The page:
The Banggood large screen digital clock kit is an inexpensive kit (A$13 inc case and post).
The clock uses a DS1302 clock chip and microcontroller for display. The microcontroller is a STC15F204EA, a Chinese 8051 microcontroller.
The kit is supplied with Chinese instructions, but a Chenglish version is available online. The only reason I needed an English version is to understand the somewhat obscure setting procedure, but the Chenglish version was not clear about the so-called “timekeeping” settings. Continue reading Review of Banggood digital clock kit
Peter, VK3YE, describes a small transmitting loop (STL) in his video at https://www.youtube.com/watch?v=Cv_RnLpZ9gw.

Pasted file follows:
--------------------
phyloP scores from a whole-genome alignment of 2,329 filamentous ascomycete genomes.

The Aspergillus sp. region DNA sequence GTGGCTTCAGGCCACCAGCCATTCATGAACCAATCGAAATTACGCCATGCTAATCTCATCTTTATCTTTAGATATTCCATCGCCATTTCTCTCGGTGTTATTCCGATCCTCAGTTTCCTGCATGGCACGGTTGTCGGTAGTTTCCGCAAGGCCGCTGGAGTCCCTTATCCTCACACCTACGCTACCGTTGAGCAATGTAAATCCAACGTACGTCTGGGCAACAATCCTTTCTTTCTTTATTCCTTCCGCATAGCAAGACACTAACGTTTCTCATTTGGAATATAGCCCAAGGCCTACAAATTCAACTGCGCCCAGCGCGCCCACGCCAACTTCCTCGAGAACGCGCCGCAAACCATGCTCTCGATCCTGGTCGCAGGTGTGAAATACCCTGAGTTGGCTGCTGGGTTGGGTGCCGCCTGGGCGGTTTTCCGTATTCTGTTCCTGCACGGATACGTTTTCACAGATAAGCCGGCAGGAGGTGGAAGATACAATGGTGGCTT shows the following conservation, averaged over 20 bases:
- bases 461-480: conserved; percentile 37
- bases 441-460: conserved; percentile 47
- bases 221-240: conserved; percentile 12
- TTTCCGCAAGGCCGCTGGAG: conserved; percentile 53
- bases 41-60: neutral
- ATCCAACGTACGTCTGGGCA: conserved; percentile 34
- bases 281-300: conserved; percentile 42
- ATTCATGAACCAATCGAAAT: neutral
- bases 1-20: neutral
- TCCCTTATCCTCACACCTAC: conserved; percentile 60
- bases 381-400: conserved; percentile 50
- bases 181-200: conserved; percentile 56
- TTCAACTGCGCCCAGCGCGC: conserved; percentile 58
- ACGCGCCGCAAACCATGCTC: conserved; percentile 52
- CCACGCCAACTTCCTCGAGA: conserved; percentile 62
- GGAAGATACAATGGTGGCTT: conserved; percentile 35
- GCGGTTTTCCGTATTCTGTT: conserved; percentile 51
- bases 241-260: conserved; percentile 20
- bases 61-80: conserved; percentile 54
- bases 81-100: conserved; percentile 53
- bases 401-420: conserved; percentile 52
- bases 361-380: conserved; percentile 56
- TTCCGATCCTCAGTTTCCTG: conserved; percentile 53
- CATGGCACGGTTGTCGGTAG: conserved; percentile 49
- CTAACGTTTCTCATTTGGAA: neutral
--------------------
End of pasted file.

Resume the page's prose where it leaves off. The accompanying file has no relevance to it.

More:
As far as I can glean from the video, it is made from a 3m length of copper tube 19mm diameter, and uses about 1.8m of RG213 to tune it, and appears to have its centre 0.7m above ‘ground’ .
Let us firstly look at a free space model of the antenna using Reg Edwards’ RJELoop1 tool.
This model has its limitations, but the calculated inductance is of interest. We can calculate the inductive reactance to be 118Ω. The capacitive stub of RG213 will need around 107Ω reactance, and solving for RG213, we find that 1.94m gives 0.19-j107Ω. The resistive component is important as it is ignored by the above model. The stub resistance is a loss resistance, and we need to recalculate the efficiency. Efficiency=Rrad/Rloss=0.005/(0.19+0.0351+0.005)=2.17% (-16.6dB). We can also calculate the Q as 107/(0.19+0.0351+0.005)=465 and half power bandwidth as 7100/497=15.3kHz. Continue reading VK3YE’s 3m circumference copper tube loop with RG213 stub tuning